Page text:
It didn't take long for Pittsburgh Penguins star centre Sidney Crosby to make his presence felt during his first NHL game in 10 months.

Only five minutes into Monday's highly anticipated game against the New York Islanders, Crosby picked up a loose puck in the neutral zone at full speed, zoomed past two defenders and put the puck in the top shelf. Later in the game, he added another goal and two assists.

It was a dramatic return for Crosby, who missed nearly a year from the NHL with post-concussion syndrome after a hit on last January.

While the hockey world has been awaiting Crosby's return with much concern, the Islanders played Crosby hard in the game's early going, including a couple of plays where the 24-year-old centre was knocked to the ice with hard hits.

Crosby had been cleared for contact six weeks ago, fuelling speculation his return to regular season play was imminent. The team ended the speculation with their announcement Sunday, with Penguins coach Dan Bylsma saying Crosby is both "excited" and "anxious" to return.

Earlier, even Crosby said he was nervous.

"I've been working hard over the last couple months but it's been a long time since I played a game so I don't really know what to expect. But I've tried to give myself every chance to be ready and to play the best I possibly can," said Crosby, who is sporting a moustache.

But he showed very few jitters from the moment he stepped on the ice, setting up two other goals later in the game.

Howard Bloom, the publisher of Sports Business News, says Crosby's return is huge for the game.

"It's as big a deal as it can be for hockey. Sidney Crosby is the face of hockey, and he is one of the more recognizable in the sports industry," Bloom said.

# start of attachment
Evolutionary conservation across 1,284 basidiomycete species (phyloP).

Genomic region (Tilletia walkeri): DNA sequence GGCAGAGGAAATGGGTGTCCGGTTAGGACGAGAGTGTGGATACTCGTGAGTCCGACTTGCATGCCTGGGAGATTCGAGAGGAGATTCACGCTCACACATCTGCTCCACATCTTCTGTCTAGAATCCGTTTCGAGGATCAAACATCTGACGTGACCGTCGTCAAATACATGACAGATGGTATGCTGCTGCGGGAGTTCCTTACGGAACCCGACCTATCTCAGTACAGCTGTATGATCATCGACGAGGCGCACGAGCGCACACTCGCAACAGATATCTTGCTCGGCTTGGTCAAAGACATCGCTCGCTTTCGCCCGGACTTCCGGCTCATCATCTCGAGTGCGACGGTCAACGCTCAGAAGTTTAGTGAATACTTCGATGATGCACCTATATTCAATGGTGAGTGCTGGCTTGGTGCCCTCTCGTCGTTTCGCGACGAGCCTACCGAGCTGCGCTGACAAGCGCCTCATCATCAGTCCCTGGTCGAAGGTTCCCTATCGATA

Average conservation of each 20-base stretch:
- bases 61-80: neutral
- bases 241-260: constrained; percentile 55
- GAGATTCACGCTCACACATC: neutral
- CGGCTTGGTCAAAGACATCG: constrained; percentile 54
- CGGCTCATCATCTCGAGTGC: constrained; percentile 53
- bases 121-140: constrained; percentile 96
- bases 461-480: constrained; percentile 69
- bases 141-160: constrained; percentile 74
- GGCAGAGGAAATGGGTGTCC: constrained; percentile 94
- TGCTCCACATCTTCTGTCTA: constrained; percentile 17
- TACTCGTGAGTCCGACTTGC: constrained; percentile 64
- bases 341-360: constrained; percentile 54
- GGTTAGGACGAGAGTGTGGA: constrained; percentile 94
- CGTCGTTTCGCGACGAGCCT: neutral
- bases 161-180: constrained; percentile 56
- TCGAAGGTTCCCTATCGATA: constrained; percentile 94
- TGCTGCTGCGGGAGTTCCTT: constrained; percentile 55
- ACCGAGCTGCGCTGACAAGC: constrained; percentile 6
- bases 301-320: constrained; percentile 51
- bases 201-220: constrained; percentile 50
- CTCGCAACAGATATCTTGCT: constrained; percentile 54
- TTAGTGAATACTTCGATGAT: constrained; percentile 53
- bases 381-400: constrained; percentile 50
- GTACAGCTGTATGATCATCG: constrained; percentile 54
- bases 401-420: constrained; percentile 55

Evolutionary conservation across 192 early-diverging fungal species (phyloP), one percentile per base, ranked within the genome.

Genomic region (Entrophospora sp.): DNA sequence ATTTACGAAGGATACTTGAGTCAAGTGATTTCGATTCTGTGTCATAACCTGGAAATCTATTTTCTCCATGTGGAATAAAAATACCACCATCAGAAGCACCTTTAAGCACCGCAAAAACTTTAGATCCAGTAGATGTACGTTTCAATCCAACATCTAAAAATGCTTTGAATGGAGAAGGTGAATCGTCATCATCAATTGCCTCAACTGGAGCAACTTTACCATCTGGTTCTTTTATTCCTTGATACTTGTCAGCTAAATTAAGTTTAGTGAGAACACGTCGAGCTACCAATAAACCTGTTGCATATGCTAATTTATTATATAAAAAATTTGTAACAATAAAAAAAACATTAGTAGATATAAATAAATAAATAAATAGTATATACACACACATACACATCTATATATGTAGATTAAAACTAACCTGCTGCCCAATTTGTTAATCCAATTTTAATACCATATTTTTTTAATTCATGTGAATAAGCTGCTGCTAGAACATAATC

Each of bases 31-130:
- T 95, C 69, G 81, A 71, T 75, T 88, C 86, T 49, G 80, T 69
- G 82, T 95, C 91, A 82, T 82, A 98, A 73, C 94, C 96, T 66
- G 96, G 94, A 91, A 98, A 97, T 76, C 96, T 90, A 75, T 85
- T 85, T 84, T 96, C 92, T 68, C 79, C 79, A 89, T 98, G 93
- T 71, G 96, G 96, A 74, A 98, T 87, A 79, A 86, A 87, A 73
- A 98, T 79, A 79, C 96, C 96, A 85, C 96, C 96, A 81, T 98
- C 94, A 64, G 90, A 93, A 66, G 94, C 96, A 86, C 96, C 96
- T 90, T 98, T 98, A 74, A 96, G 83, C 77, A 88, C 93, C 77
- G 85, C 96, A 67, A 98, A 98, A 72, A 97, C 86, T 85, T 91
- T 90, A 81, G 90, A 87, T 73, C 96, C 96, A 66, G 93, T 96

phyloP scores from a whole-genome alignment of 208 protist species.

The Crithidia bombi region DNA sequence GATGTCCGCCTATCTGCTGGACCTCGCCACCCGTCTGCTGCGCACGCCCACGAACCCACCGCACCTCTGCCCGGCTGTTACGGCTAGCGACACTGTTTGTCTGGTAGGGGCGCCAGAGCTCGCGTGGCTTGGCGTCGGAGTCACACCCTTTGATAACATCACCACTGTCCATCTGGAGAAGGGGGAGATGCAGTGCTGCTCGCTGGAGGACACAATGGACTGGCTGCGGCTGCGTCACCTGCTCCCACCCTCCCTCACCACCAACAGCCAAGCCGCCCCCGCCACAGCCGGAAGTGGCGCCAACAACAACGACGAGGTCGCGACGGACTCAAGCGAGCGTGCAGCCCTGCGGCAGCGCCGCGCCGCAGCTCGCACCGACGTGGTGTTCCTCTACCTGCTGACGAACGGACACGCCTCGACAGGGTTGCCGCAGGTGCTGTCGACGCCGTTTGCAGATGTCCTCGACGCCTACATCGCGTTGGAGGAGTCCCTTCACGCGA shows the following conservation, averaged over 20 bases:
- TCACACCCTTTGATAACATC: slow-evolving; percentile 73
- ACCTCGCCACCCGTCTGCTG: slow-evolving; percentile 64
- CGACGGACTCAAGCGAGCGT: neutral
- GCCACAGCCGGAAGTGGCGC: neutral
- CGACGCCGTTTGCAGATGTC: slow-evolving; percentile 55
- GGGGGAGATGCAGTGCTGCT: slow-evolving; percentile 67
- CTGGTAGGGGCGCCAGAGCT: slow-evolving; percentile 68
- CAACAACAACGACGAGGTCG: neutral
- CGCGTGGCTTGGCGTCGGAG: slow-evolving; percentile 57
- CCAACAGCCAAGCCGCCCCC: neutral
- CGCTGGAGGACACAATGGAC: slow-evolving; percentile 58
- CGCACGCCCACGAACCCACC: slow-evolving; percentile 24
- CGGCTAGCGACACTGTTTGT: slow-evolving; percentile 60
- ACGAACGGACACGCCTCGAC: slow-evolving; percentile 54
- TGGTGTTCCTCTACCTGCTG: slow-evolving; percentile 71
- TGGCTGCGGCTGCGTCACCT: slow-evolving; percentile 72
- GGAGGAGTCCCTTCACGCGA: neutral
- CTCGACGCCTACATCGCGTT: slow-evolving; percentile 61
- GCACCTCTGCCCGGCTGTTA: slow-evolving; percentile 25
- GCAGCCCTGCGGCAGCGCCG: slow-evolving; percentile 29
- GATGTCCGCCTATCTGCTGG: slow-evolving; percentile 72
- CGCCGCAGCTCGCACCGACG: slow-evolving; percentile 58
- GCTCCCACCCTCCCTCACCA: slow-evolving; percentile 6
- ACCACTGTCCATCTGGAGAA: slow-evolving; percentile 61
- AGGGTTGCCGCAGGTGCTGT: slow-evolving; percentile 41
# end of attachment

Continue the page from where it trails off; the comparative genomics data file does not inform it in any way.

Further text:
Crosby has not played a game since Jan. 5, when he was driven into the boards by Tampa Bay defenceman Victor Hedman. He had taken a hard hit four days before from the Capitals' David Steckel, which may have set him up for the concussion.

Crosby suffered for months with post-concussion symptoms that included dizziness, nausea and sensitivity to light and loud noises.

Physiologist Dr. Greg Wells who specializes in athletic performance training, says Crosby is still at risk of being hurt again if he gets hit.

"He has to be careful, but it looks like he's followed the right recovery protocol this time," he said.

Wells explained that Crosby was tested repeatedly over the last 10 months to see how much aerobic exertion he could endure without any concussion symptoms. Each time his symptoms returned, he had to stop, rest, and then start over again.

"We saw Sidney Crosby take almost 10 months to go through the process, and that's exactly what we're hoping that people are aware of now: that you don't have to rush back," Wells said. "And if you do rush back, you may be predisposing yourself to… a higher risk and greater likelihood of a severe injury."

As for worries that other players could make Crosby a target to keep him sidelined longer, Bloom says he doesn't believe that.

"They're not going to take a run at Sidney because he's injury-prone," Bloom said.

"But the Islanders and later in the week, the Senators, each of those teams has to wants to earn the two points against the penguins. They're not - and they should not - be holding back when they take on Sidney Crosby."